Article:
FichtenFoo
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Pennsylvania, United States
Joined: January 26, 2006
KitMaker: 329 posts
ModelGeek: 249 posts
Posted: Monday, October 09, 2006 - 07:45 PM UTC
I always paint mine... not just because there's the occasional flaw in the surface from the injection process, but because it improves the appearance overall.

Seams and putty... depends on where. Building while following the instructions will allow you to see what needs built when, what needs glued, and what can be left alone. I always have a forest of parts on skewers while painting. Since they're posable, it's better to NOT do sub-assemblies as that means once something is painted it needs moved again and again to hit all the unpainted spots.

Panel lines... I used to use a Koh-i-nor Rapidograph, but now I've been using pin-washes with oils or some Tensochrom I was given.

I have a HUGE tutorial on building Gunpla here:

http://fichtenfoo.com/02GiantRobots/02c-MGHowTo.html
Trisaw
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California, United States
Joined: December 24, 2002
KitMaker: 4,105 posts
ModelGeek: 933 posts
Posted: Monday, October 09, 2006 - 10:46 PM UTC
I've built only a couple of Gundam models. The fit is very precise although sometimes the stress on the joins causes gaps in the pieces on High Grade kits.

I find with Gundam models, the more expensive, larger scale, and newer the kit, the better. Especially with Gundams, "You DO get what you paid for!" The 1970s and 1980s Gundams are good, but the 1990s and Y2K kits are much better.

I also always paint mine and find it easier to paint the parts on the sprue. I know some expert Gundam builders cut the pieces, mount them on sticks, and then airbrush them.

For panel lines, I find it much easier to draw them in instead of using a wash because drawing them in gives the modeler more control. Even with permanent marker, one has about three seconds to wipe away mistakes before the ink dries. Some Gundam modelers think black ink is too dark for white Gundams. The problem with washes on panel lines is that they're often not dark enough compared to black ink if one uses the same paint color to wash over other parts of the Gundam.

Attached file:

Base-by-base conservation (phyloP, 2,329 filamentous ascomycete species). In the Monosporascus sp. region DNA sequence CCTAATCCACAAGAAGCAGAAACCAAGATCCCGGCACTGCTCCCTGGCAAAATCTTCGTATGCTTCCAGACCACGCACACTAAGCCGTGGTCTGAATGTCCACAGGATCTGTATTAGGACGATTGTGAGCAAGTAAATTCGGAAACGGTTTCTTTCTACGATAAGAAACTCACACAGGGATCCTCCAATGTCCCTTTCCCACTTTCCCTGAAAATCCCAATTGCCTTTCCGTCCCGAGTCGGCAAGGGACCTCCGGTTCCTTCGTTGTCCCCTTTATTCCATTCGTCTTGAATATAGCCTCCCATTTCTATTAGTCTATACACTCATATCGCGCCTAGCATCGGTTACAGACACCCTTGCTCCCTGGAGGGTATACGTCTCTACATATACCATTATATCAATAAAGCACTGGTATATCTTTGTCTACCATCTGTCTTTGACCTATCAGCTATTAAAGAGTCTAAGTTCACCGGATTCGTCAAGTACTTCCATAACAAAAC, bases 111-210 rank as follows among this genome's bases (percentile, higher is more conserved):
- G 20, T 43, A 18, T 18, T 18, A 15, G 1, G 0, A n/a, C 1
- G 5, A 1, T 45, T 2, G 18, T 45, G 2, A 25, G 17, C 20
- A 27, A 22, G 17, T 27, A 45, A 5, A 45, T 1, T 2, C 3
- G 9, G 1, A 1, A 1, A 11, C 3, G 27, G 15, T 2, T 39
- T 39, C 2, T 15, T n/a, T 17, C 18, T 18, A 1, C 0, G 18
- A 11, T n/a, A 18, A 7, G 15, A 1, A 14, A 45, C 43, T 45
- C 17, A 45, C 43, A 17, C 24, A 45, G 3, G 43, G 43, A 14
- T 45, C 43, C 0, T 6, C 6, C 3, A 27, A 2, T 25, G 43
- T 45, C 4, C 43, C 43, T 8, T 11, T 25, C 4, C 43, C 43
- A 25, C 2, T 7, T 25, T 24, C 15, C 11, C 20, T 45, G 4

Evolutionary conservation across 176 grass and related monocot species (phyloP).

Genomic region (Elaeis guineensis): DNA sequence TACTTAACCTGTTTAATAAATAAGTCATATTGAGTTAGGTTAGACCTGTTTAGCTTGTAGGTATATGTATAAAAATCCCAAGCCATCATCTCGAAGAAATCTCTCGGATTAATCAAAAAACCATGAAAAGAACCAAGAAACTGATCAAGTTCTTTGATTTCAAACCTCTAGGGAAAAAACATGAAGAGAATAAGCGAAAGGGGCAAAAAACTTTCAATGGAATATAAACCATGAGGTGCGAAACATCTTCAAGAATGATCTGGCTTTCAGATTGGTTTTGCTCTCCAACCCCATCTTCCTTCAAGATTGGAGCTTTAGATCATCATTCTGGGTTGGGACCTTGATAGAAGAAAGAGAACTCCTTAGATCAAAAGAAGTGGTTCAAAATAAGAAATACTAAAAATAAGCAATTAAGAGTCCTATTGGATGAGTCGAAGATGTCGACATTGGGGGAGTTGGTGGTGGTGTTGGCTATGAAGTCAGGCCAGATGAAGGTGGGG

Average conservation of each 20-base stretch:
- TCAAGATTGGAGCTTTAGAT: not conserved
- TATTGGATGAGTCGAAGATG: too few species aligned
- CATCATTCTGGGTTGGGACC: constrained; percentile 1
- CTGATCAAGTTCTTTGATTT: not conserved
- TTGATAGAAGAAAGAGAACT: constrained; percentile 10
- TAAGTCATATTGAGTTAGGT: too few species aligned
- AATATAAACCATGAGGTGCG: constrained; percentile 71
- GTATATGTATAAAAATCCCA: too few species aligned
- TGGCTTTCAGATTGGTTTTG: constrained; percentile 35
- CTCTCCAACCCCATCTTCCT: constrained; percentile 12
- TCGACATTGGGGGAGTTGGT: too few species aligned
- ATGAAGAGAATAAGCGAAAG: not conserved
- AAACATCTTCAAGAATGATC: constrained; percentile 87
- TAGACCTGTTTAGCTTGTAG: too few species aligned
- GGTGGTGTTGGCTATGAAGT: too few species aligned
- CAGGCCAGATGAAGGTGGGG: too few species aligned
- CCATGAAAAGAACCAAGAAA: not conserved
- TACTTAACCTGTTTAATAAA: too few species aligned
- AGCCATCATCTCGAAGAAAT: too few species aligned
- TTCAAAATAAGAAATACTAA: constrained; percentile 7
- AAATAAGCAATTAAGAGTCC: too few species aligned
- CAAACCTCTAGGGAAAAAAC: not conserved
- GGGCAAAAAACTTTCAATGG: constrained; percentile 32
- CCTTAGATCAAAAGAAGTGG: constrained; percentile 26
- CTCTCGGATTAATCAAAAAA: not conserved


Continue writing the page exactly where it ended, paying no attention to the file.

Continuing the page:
BM2
#151
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Virginia, United States
Joined: November 19, 2005
KitMaker: 1,361 posts
ModelGeek: 795 posts
Posted: Tuesday, October 10, 2006 - 08:37 AM UTC
I enjoy building Gundam mostly 1/100 MG- we have one of the best here now- Fichtenfoo- you can't go wrong with his advice - check out his site - good stuff!
MZ3
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Colorado, United States
Joined: August 26, 2005
KitMaker: 229 posts
ModelGeek: 196 posts
Posted: Wednesday, October 11, 2006 - 08:09 AM UTC
I think I learned more from his site than from this site.

As for painting, I think it's worth the extra effort. Even if you just put a flat coat on it, it makes it look better.
FichtenFoo
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Pennsylvania, United States
Joined: January 26, 2006
KitMaker: 329 posts
ModelGeek: 249 posts
Posted: Wednesday, October 11, 2006 - 08:57 AM UTC
Thanks guys! Glad you like the tutorials!
Trisaw
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California, United States
Joined: December 24, 2002
KitMaker: 4,105 posts
ModelGeek: 933 posts
Posted: Wednesday, October 11, 2006 - 10:55 AM UTC
Same here! . Great tutorials!
slodder
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North Carolina, United States
Joined: February 22, 2002
KitMaker: 11,718 posts
ModelGeek: 3,131 posts
Posted: Thursday, October 12, 2006 - 04:15 AM UTC
Michael - I've read through them too and they are well done, photography, text, internal link, nice job.

Hopefully I can use them in the upcoming ModelGeek University class.

(Michael - still owe you an email).